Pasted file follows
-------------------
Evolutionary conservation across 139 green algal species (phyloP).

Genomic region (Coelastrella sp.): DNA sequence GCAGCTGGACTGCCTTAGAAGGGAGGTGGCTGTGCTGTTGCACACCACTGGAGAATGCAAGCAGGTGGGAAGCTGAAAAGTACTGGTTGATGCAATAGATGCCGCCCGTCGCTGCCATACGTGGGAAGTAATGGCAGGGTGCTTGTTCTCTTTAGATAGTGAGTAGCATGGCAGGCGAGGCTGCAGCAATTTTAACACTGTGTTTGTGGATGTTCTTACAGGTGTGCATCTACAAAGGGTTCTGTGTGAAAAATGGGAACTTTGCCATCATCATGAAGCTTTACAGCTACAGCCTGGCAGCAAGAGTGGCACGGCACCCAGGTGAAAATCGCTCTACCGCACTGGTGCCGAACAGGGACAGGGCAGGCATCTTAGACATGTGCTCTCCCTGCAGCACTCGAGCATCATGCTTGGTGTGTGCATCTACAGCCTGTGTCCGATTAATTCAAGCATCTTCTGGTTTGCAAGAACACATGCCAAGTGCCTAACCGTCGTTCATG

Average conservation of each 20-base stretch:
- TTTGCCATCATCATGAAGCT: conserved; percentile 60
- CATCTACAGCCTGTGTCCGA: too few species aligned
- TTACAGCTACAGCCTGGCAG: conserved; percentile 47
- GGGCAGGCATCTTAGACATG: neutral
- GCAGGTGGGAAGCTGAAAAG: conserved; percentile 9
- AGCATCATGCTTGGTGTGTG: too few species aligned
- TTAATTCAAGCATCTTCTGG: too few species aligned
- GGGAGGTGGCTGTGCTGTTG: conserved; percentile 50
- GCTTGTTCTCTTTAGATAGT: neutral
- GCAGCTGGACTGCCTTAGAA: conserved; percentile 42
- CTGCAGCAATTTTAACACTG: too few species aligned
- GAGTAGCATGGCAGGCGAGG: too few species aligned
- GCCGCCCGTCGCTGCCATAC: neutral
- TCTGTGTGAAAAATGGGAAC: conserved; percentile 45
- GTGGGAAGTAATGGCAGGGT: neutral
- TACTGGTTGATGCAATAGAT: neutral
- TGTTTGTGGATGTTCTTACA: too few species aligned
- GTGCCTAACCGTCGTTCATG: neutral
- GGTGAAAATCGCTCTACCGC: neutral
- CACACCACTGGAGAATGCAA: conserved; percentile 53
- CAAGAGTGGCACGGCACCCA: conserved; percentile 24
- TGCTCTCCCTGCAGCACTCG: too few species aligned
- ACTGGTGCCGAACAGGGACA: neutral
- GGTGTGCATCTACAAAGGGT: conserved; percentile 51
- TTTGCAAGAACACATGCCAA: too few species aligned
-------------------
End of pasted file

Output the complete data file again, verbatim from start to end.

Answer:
Evolutionary conservation across 139 green algal species (phyloP).

Genomic region (Coelastrella sp.): DNA sequence GCAGCTGGACTGCCTTAGAAGGGAGGTGGCTGTGCTGTTGCACACCACTGGAGAATGCAAGCAGGTGGGAAGCTGAAAAGTACTGGTTGATGCAATAGATGCCGCCCGTCGCTGCCATACGTGGGAAGTAATGGCAGGGTGCTTGTTCTCTTTAGATAGTGAGTAGCATGGCAGGCGAGGCTGCAGCAATTTTAACACTGTGTTTGTGGATGTTCTTACAGGTGTGCATCTACAAAGGGTTCTGTGTGAAAAATGGGAACTTTGCCATCATCATGAAGCTTTACAGCTACAGCCTGGCAGCAAGAGTGGCACGGCACCCAGGTGAAAATCGCTCTACCGCACTGGTGCCGAACAGGGACAGGGCAGGCATCTTAGACATGTGCTCTCCCTGCAGCACTCGAGCATCATGCTTGGTGTGTGCATCTACAGCCTGTGTCCGATTAATTCAAGCATCTTCTGGTTTGCAAGAACACATGCCAAGTGCCTAACCGTCGTTCATG

Average conservation of each 20-base stretch:
- TTTGCCATCATCATGAAGCT: conserved; percentile 60
- CATCTACAGCCTGTGTCCGA: too few species aligned
- TTACAGCTACAGCCTGGCAG: conserved; percentile 47
- GGGCAGGCATCTTAGACATG: neutral
- GCAGGTGGGAAGCTGAAAAG: conserved; percentile 9
- AGCATCATGCTTGGTGTGTG: too few species aligned
- TTAATTCAAGCATCTTCTGG: too few species aligned
- GGGAGGTGGCTGTGCTGTTG: conserved; percentile 50
- GCTTGTTCTCTTTAGATAGT: neutral
- GCAGCTGGACTGCCTTAGAA: conserved; percentile 42
- CTGCAGCAATTTTAACACTG: too few species aligned
- GAGTAGCATGGCAGGCGAGG: too few species aligned
- GCCGCCCGTCGCTGCCATAC: neutral
- TCTGTGTGAAAAATGGGAAC: conserved; percentile 45
- GTGGGAAGTAATGGCAGGGT: neutral
- TACTGGTTGATGCAATAGAT: neutral
- TGTTTGTGGATGTTCTTACA: too few species aligned
- GTGCCTAACCGTCGTTCATG: neutral
- GGTGAAAATCGCTCTACCGC: neutral
- CACACCACTGGAGAATGCAA: conserved; percentile 53
- CAAGAGTGGCACGGCACCCA: conserved; percentile 24
- TGCTCTCCCTGCAGCACTCG: too few species aligned
- ACTGGTGCCGAACAGGGACA: neutral
- GGTGTGCATCTACAAAGGGT: conserved; percentile 51
- TTTGCAAGAACACATGCCAA: too few species aligned